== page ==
Imagine a world where everyone has a set of encyclopedias on their desk -- even if they need to use them only once or twice a month. That's pretty much the world of software delivery.
San Jose, Calif.-based SoftOnNet thinks applications should be stored centrally much like a brood of Britannicas. The company recently introduced a new version of software for streaming Windows applications.
Everything from CPU-intensive apps like AutoCAD to memory-hungry ones like Adobe PhotoShop can be streamed. Z!Stream 2.0 now includes support for all Windows operating systems on the client side from Windows 95 to Windows XP. Z!Stream runs on Linux, Unix and Windows servers.
Unlike other products, Z!Stream is not server-based computing. In other words, the actually computing is done on the client machine. The only thing coming from the server is the application itself. No data go to the server, so security isn't a major concern.
To stream an application, a user only needs Internet Explorer, a network connection and the necessary system requirements to run it traditionally. Clicking an embedded link on a Web page begins the streaming. When Z!Stream is first used, a small piece of software is installed. The server then streams the pieces of the application necessary for the client computer to run it.
Though high-speed network connections are best, the product will work with dial-up connections, said Keibock Lee, SoftOnNet's CEO. Only pieces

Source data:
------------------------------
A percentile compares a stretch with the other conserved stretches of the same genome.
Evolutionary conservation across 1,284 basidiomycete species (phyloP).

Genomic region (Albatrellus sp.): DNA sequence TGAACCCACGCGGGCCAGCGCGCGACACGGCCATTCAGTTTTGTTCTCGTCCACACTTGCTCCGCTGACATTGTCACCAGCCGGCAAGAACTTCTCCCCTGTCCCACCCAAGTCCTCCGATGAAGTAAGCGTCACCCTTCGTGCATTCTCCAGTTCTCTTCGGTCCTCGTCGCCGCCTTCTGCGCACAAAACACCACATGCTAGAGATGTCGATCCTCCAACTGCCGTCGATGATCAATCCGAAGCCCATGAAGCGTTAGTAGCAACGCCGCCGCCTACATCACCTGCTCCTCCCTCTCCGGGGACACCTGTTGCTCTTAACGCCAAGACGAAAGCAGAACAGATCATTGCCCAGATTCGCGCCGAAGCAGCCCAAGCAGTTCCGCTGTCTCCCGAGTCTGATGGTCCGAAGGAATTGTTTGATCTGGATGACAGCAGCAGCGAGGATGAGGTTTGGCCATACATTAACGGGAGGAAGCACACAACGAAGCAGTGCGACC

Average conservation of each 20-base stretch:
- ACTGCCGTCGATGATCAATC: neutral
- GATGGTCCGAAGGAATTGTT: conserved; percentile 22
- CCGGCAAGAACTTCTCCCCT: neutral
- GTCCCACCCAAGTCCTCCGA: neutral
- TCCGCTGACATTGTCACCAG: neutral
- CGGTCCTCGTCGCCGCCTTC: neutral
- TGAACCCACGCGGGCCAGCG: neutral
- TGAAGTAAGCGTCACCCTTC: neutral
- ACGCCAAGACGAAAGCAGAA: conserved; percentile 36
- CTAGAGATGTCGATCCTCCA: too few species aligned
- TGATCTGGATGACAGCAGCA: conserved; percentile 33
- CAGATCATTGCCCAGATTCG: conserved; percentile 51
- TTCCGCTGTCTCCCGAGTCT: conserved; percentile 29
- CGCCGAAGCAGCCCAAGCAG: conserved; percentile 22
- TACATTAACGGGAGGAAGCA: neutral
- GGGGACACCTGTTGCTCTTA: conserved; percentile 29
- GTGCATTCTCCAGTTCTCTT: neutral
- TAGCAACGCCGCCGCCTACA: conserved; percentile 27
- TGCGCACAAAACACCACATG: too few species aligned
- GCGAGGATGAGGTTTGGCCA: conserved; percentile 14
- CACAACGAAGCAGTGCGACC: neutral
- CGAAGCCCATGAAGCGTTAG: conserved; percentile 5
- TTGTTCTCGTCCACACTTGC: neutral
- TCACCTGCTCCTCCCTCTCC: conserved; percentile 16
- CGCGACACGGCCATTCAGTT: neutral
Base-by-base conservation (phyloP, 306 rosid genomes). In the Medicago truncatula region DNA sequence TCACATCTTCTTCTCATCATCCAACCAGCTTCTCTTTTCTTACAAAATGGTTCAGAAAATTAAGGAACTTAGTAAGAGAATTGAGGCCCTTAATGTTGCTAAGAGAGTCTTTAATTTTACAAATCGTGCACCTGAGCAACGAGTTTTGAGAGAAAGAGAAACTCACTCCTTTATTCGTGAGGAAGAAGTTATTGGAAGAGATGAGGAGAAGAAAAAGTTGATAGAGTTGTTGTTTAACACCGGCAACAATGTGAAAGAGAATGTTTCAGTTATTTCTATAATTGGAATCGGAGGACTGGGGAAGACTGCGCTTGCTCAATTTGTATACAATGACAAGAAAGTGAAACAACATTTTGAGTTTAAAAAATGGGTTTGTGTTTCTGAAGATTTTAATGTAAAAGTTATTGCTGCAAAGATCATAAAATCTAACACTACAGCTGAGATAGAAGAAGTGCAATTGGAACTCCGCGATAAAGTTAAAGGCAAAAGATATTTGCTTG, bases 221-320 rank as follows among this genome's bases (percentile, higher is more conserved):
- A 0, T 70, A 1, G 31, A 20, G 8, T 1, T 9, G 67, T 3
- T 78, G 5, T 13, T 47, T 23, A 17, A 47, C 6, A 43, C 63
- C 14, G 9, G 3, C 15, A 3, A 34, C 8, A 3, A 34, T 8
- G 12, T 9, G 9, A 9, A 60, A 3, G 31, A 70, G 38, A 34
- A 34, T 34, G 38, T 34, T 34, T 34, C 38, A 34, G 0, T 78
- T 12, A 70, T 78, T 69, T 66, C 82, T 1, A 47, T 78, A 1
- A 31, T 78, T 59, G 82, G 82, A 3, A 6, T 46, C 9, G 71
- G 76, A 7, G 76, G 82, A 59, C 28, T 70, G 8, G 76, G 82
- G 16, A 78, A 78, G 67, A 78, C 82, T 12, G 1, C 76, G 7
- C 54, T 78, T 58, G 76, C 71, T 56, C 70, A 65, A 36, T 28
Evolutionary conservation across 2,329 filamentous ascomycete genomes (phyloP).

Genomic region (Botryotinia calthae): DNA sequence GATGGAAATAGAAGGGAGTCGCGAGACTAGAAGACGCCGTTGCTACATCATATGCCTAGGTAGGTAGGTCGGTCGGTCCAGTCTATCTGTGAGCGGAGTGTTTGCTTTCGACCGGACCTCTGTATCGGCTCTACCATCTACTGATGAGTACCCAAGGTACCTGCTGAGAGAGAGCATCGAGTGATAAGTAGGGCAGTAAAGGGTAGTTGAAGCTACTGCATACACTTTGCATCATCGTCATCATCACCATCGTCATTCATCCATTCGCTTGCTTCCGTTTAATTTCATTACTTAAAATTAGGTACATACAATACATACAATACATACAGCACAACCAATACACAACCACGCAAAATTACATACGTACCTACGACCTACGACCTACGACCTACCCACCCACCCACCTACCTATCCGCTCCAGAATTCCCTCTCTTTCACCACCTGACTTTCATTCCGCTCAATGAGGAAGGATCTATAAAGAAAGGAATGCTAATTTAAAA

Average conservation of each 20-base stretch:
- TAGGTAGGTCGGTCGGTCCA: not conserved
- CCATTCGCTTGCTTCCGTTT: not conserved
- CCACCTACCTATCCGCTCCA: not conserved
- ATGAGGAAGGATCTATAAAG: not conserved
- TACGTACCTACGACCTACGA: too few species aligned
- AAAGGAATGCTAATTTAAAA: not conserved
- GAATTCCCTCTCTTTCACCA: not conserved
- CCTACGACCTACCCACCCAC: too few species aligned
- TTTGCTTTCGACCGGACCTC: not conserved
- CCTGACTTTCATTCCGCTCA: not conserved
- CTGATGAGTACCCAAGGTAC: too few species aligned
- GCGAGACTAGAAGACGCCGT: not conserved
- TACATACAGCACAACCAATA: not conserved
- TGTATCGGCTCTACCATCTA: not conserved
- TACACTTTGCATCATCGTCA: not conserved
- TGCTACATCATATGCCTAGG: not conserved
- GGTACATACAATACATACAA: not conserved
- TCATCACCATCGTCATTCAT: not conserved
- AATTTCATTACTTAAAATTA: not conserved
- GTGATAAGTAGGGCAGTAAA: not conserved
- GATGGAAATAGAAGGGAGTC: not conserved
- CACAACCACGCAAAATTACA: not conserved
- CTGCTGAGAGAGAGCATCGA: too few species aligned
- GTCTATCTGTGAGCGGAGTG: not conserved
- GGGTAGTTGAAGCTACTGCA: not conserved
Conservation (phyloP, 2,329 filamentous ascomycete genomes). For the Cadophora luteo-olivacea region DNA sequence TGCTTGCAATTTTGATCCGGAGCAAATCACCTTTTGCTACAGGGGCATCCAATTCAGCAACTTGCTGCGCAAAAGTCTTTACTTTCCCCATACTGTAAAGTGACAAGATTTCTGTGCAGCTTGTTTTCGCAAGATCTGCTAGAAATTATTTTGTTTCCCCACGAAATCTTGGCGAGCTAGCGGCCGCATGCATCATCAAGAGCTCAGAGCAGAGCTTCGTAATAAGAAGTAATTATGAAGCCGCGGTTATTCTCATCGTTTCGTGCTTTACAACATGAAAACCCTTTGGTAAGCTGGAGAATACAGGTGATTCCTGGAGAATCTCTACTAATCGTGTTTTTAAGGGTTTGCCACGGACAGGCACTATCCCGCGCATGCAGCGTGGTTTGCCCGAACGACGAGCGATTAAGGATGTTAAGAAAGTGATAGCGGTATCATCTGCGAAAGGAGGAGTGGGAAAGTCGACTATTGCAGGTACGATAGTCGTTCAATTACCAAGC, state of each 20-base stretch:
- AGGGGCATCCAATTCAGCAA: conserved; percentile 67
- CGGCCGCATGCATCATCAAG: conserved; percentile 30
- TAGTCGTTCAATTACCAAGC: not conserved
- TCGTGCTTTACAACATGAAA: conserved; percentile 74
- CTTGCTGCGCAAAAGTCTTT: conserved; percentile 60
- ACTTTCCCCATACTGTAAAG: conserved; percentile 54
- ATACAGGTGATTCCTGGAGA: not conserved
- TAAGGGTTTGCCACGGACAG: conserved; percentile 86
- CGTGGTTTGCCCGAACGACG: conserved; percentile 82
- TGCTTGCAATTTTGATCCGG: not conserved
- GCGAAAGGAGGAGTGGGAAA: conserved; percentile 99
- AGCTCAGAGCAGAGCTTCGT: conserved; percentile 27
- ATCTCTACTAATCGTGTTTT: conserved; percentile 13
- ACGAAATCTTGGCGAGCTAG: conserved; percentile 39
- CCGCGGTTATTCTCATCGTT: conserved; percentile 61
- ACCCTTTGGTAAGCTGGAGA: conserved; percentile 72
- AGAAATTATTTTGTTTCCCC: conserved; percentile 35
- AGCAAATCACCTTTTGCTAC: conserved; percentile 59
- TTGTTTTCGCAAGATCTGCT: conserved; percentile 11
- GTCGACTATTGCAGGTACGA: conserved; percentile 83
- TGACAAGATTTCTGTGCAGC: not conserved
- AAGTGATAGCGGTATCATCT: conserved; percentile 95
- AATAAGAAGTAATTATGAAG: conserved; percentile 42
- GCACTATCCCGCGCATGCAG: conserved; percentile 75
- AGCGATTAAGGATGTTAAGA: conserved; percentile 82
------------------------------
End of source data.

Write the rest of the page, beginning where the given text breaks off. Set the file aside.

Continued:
SoftOnNet sees IT managers, application service providers and software publishers as prime customers for Z!Stream.
For IT managers, Z!Stream offers a centralized way to manage software updates. It's just a matter of changing the application on the server, not on each computer. Administrators can also tailor their software purchases based on usage. For example, a company could buy 50 copies of an application, as only that many will use it concurrently.
Z!Stream is also a boon to software publishers, who can use it to offer demos from their Web sites, Lee said. Streaming an application is an easier way to try an application than downloading and installing it. This method also tells the publisher what features trial users like the most. "When they download an application, the company has no idea what is being done with it," he said.
Streamed applications can be used offline, but they can be set to expire after a certain amount of time. Moreover, software can be delivered via Z!Stream as a rental or subscription, Lee said. This capability is aimed at application service providers such as San Jose-based Bradford Technologies.
Bradford Technologies is integrating Z!Stream into its ClickFORMS form processing application. Delivery with Z!Stream will allow users to concentrate on their business rather than worrying about running a server farm, said Jeff Bradford, the company's president.
For example, a real estate board may decide to offer form processing of contracts to its members, Bradford said. The board installs ClickFORMS, on a simple dual processor server. Members can then log in to access the forms, which can be updated centrally when needed. The system can also monitor use of the forms, especially when a member needs to pay dues.
Z!Stream is available for Unix, Linux and Windows on the server side. It costs $15,000 initially with capacity for 50 concurrent users. Each additional block of 50 users is $1200.
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